Monthly Archives: April 2013

Dadlessness or factlessness?

Chris Goulden from JRF has written previously about ‘the relentless rise of in-work poverty’ and it’s a phrase we use a lot when presenting to people about some of the issues to be addressed when tackling poverty.

Another issue which has seen an interesting increase since the turn of the century, and especially of late, is the percentage of couples with children who are living in poverty. Table 4.6ts on page 125 of the latest HBAI release (clicking on the table below helps to view it better) shows that the % of ‘coupled’ families accounted for 71% of all families with children living in poverty with lone parents accounting for just 29% of families with children living in poverty. In 1999/2000 the percentage of coupled families living in poverty was 57% and stayed around the figure for the next five years or so, rising steadily since then, with big increases seen in each of the last two HBAI releases. On the other hand, the percentage of  children living in poverty with lone parents has dropped from a high of around 43% in 1999/2000 to a current level of around 29%, again with sharp movements (downwards this time) in each of the last two releases.

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Now, I don’t want to engage in any ‘spontaenous sociology’ here so I’m not going to make any grand claims about why this is. I’m not denying that Britain has a relatively high level of relationship breakdown when compared with some other countries, as this report shows. Nor am I suggesting that couples living together suffer some kind of financial ‘penalty’ which needs to be addressed and I’m also aware that relationship status, like poverty, is dynamic and not a static classification. I just think it’s interesting and worthy of more attention, especially in light of narratives about ‘dysfunctional families’, ‘family breakdown’ and ‘dadlessness’ that we hear so often when ‘root causes’ of poverty are discussed.

For example, Samatha Callan of the Centre for Social Justice argued in The Times last week that ‘Strong families should lead the war on poverty’ and she noted that:

Almost a decade of research at the Centre for Social Justice has confirmed beyond doubt that family breakdown lies at the heart of today’s poverty and  inequality. Most people working in schools, hospitals and other frontline  jobs don’t need to crunch the numbers, however. (my emphasis)

It would appear that the CSJ themselves felt no need to ‘crunch the numbers’ as she puts it – or indeed look at them. In short, the figures suggest that factors beyond the ‘strength’ of the family might be worth concentrating on a little bit more. Christian Guy, the Director of CSJ recently admitted that they had ‘missed in-work poverty’, for example.

Eleanor Rathbone, in 1913, suggested that “it is hard for a woman to be an efficient housewife and parent while she is living under conditions of extreme poverty … The astonishing thing to us is not that so many women fail to grapple with the problem successfully but that any succeed”. We could perhaps paraphrase this to reflect a similar view of families – it shouldn’t surprise us if some families do split up under the weight of poverty, but what is more surprising is the very high number who stick together through these times.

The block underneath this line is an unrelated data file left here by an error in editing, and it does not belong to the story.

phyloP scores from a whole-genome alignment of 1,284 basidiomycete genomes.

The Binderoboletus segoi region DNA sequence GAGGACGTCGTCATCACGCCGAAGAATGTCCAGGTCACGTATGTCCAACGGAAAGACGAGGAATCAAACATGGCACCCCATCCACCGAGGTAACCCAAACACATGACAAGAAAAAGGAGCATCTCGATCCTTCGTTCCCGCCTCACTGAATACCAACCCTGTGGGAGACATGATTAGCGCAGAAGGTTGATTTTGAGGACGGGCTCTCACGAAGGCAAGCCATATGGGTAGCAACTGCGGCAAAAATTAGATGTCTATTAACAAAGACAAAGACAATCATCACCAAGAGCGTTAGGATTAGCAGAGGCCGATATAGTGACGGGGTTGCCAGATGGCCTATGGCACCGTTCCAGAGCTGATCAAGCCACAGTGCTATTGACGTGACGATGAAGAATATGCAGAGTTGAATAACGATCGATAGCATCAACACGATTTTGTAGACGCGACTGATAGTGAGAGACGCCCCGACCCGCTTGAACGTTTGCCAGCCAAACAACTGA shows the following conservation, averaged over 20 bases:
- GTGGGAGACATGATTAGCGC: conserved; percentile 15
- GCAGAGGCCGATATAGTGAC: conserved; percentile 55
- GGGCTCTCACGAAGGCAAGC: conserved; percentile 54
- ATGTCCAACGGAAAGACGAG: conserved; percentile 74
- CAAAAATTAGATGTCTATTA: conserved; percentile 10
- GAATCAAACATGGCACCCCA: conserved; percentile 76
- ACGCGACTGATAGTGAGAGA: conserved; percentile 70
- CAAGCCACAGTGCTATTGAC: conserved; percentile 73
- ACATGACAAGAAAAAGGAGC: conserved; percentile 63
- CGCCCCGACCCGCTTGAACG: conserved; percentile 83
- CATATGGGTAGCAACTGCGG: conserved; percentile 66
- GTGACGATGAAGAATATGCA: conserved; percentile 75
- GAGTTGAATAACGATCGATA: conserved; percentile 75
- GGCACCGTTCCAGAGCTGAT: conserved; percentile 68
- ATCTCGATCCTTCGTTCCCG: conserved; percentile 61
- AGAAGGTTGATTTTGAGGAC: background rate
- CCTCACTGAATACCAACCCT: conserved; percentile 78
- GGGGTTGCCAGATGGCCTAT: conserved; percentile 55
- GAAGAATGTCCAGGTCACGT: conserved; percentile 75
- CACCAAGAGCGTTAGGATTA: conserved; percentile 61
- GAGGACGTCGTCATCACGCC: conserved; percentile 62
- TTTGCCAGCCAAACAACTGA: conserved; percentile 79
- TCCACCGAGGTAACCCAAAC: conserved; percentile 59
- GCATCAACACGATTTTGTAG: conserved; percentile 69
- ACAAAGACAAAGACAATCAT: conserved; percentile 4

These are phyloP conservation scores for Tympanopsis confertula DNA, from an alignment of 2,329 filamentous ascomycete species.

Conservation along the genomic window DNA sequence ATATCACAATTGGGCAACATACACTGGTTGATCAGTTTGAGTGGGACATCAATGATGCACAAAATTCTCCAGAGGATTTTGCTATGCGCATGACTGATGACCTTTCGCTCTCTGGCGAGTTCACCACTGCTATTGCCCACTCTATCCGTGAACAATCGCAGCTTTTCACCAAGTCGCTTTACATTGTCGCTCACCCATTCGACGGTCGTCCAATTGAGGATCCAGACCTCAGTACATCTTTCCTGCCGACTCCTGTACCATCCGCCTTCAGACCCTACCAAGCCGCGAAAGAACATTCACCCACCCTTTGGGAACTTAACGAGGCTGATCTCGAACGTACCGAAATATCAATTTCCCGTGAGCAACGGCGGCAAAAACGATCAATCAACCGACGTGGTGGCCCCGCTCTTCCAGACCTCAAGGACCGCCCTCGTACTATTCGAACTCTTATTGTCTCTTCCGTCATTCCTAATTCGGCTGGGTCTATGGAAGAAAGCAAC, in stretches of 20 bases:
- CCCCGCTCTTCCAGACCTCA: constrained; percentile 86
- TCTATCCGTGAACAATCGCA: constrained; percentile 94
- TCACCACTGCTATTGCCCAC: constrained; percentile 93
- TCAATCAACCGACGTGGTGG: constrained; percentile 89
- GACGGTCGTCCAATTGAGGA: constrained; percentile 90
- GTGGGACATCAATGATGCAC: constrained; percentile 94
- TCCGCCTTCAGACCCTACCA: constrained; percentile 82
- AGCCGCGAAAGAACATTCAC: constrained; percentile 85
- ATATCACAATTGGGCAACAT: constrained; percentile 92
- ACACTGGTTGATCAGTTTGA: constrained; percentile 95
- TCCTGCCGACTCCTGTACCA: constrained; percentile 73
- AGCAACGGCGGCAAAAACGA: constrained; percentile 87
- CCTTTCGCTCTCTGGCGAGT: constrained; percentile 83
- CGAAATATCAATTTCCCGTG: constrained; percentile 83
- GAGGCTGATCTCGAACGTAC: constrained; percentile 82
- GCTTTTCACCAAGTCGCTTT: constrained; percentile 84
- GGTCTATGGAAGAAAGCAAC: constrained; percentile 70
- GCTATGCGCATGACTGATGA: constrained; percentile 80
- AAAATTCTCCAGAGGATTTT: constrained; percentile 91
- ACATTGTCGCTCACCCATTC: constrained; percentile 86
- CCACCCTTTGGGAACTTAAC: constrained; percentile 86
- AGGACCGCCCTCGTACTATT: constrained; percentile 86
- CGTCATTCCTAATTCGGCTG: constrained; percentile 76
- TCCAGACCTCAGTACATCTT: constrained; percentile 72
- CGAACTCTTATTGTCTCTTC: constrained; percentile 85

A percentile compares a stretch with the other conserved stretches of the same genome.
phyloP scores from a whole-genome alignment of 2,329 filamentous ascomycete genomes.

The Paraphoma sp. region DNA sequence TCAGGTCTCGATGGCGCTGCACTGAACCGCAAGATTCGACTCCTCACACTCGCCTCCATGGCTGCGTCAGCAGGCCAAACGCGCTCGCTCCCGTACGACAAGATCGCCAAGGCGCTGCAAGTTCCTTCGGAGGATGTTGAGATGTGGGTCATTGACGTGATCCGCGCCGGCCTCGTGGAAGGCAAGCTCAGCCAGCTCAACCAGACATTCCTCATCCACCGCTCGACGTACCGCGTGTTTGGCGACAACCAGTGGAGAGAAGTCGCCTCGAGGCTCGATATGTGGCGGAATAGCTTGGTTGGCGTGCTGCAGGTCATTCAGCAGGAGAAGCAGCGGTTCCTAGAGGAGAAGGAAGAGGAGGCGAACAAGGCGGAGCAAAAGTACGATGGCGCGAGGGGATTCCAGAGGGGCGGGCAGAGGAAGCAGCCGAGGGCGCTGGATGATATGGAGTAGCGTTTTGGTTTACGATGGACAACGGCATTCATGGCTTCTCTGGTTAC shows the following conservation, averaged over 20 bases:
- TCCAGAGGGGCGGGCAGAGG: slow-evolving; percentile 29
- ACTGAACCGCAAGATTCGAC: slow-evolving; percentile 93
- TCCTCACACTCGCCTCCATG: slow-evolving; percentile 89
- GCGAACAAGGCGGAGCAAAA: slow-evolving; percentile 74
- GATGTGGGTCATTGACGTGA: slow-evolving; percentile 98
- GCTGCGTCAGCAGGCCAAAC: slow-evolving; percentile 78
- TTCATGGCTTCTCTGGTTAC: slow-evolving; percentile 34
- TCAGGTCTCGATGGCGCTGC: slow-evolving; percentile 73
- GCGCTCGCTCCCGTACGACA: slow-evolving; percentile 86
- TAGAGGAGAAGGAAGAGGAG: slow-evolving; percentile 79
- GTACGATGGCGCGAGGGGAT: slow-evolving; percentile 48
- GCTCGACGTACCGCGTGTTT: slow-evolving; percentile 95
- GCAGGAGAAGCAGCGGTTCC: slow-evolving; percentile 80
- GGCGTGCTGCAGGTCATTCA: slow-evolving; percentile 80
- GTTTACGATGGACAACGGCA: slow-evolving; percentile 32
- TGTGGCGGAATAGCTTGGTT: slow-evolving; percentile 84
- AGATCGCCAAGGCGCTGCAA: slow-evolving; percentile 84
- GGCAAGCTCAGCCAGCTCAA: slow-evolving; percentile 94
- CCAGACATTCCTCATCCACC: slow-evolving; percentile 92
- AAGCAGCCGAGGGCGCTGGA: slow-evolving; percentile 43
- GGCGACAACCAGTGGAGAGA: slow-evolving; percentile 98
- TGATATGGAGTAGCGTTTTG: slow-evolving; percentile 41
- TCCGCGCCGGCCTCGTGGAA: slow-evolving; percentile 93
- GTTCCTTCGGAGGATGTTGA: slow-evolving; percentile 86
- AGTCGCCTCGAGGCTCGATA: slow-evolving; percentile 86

This view, supported by some evidence, might help to develop a more positive narrative around the role of families, parenting and poverty.

Best wishes,

Steve

 


“In search of the scrounger” Plus ca change…

Scrounger

A couple of days ago I got the book ‘In search of the scrounger’ by Alan Deacon out of the library and thought I would share a few of the paragraphs from the Introduction and Conclusions chapters. The book covers the inter-ward period and, more specificially, the 1920’s. Despite the near 100 year difference, the concerns of politicians and administrators in relation to social security sound all too familiar to current discussions around Jobcentre Plus targets, sanctions, tightened  conditionality and, of course, ‘scroungers’. All emphases are mine

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“Throughout the 1920s discussion of unemployment insurance in Britain became increasingly dominated by the question of abuse. In particular, there developed a bitter controversy over the administration of a series of regulations which were collectively known as the genuinely seeking work test … Between March 1921 and March 1930 nearly three million claims for benefit were refused because the claimant had failed to meet this condition. By 1927, one claim in ten was being disallowed on the grounds that the claimant was not genuinely seeking work, and in some areas the proportion was over one third. At no time in these years did any prominent politician or government official seriously suggest that the work they were supposed to be genuinely seeking actually existed.” (p1)

” … the focus of attention must primarily be upon those who were directly responsible for the formulation of policy in this area: the Ministers and senior officials of the relevant government departments. It was they who demanded that the unemployed repeatedly demonstrate their willingness to work in a period of mass unemployment, and it is their perceptions which have to be understood and their decisions which have to be explained. Those explanations, of course, must be sought in terms of their wider economic and political aims, and the role which they perceived that the test could play in the realisation of those objectives.” (p1)